According to the Romanian and Slovakian point of view, conditions of the ethnic Hungarian minorities should already be seen as sufficient, as they have a school system and a limited administrative use of Hungarian language is granted in municipalities with more than 15% and 20% ethnic Hungarians. The Hungarian point of view on the other hand focuses the lack of semi-autonomous status of larger ethnic Hungarian majority areas, and co-official status of Hungarian language, pointing out that in most countries of Europe today, major regions with a distinct language and cultural character as well as and indigenous minorities constituting a significant portion of a country’s population, either have their own semi-autonomous regions, or their languages codified as co-official: South Tyrol in Italy, Northern Ireland in the UK, the Basque Country and Catalonia in Spain are all examples for autonomous provinces. Swedish language in Finland has a co-official status, being strictly equal to Finnish in bilingual areas of coastal Finland, and Albanian has a co-official status in North-Macedonia.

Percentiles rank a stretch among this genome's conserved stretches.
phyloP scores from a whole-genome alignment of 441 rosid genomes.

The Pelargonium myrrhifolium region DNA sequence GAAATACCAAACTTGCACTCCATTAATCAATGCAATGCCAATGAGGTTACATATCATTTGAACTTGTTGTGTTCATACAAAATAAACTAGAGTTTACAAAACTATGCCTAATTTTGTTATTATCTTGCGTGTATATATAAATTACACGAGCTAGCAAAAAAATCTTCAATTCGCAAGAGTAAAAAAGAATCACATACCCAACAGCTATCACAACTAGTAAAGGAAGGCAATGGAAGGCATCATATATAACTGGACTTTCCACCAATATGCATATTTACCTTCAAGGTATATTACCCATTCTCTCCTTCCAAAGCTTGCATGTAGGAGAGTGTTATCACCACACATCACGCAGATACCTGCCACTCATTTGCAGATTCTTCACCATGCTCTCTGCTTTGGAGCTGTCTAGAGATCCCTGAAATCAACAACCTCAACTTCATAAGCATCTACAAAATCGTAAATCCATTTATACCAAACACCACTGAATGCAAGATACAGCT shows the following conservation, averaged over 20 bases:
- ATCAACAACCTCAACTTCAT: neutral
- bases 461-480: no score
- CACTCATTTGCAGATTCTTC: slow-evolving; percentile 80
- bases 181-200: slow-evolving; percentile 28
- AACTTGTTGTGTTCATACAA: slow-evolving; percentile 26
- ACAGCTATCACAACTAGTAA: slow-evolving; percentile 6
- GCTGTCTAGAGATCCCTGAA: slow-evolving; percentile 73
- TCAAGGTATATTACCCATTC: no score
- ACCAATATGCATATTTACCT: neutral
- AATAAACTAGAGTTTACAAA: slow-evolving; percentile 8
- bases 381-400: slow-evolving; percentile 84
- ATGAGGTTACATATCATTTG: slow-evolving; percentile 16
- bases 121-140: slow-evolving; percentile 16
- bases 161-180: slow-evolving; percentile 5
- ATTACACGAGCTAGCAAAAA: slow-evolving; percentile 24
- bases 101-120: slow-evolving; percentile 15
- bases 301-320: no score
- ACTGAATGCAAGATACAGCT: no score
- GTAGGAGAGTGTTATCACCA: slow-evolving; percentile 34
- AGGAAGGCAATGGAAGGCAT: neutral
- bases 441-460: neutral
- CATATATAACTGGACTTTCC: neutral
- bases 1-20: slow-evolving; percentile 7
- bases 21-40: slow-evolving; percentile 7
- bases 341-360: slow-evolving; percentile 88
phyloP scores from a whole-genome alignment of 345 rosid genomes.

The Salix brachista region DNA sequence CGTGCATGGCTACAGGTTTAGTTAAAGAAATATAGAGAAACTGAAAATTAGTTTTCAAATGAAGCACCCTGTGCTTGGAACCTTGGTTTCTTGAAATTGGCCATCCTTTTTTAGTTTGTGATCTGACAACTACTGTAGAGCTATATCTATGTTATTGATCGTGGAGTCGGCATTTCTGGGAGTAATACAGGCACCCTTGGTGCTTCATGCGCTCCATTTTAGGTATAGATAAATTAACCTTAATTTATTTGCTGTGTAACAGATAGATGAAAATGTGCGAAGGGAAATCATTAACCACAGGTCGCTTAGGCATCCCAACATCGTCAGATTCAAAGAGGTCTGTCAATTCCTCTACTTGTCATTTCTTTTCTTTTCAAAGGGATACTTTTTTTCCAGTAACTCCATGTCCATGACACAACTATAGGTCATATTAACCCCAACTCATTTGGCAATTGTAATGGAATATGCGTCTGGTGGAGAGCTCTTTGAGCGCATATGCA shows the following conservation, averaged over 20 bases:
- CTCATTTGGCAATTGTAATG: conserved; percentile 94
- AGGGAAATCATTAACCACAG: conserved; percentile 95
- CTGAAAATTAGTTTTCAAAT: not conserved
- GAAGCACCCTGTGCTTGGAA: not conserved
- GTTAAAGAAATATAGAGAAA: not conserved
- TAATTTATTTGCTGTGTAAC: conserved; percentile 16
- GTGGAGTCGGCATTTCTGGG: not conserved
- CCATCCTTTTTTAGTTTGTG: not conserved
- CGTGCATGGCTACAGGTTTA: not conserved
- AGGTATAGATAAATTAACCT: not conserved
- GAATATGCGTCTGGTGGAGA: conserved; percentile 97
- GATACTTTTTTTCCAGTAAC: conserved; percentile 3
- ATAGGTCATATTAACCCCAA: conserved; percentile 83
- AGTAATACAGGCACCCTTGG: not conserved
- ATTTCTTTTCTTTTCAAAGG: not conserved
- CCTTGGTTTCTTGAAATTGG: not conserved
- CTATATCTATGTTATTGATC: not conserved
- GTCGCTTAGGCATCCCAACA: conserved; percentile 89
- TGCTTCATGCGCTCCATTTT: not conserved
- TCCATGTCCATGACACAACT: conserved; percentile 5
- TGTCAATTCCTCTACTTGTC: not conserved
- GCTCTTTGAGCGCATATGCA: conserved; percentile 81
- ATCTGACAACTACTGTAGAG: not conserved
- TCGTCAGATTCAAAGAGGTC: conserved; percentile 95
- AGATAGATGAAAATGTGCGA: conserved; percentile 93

The sources of widespread discontent among ethnic Hungarian communities of Romania and Slovakia as well as in Hungary itself since the 1990s are issues such as constantly facing the discrepancy of Szekelyland/Secuimea, the majority ethnic Hungarian region of Romania being denied from the kind of autonomy that South Tyrol, Northern Ireland or the Basque Country enjoys, or the ethnic Hungarian minority of Slovakia being denied from having co-official status for their native language such as Swedish in Finland, or Albanian in North Macedonia. A discrepancy that in the eyes of Hungarians, especially when viewed in scope of on the values of democracy and subsidiarity, routinely voiced by the EU, has no justification and little reason to accept.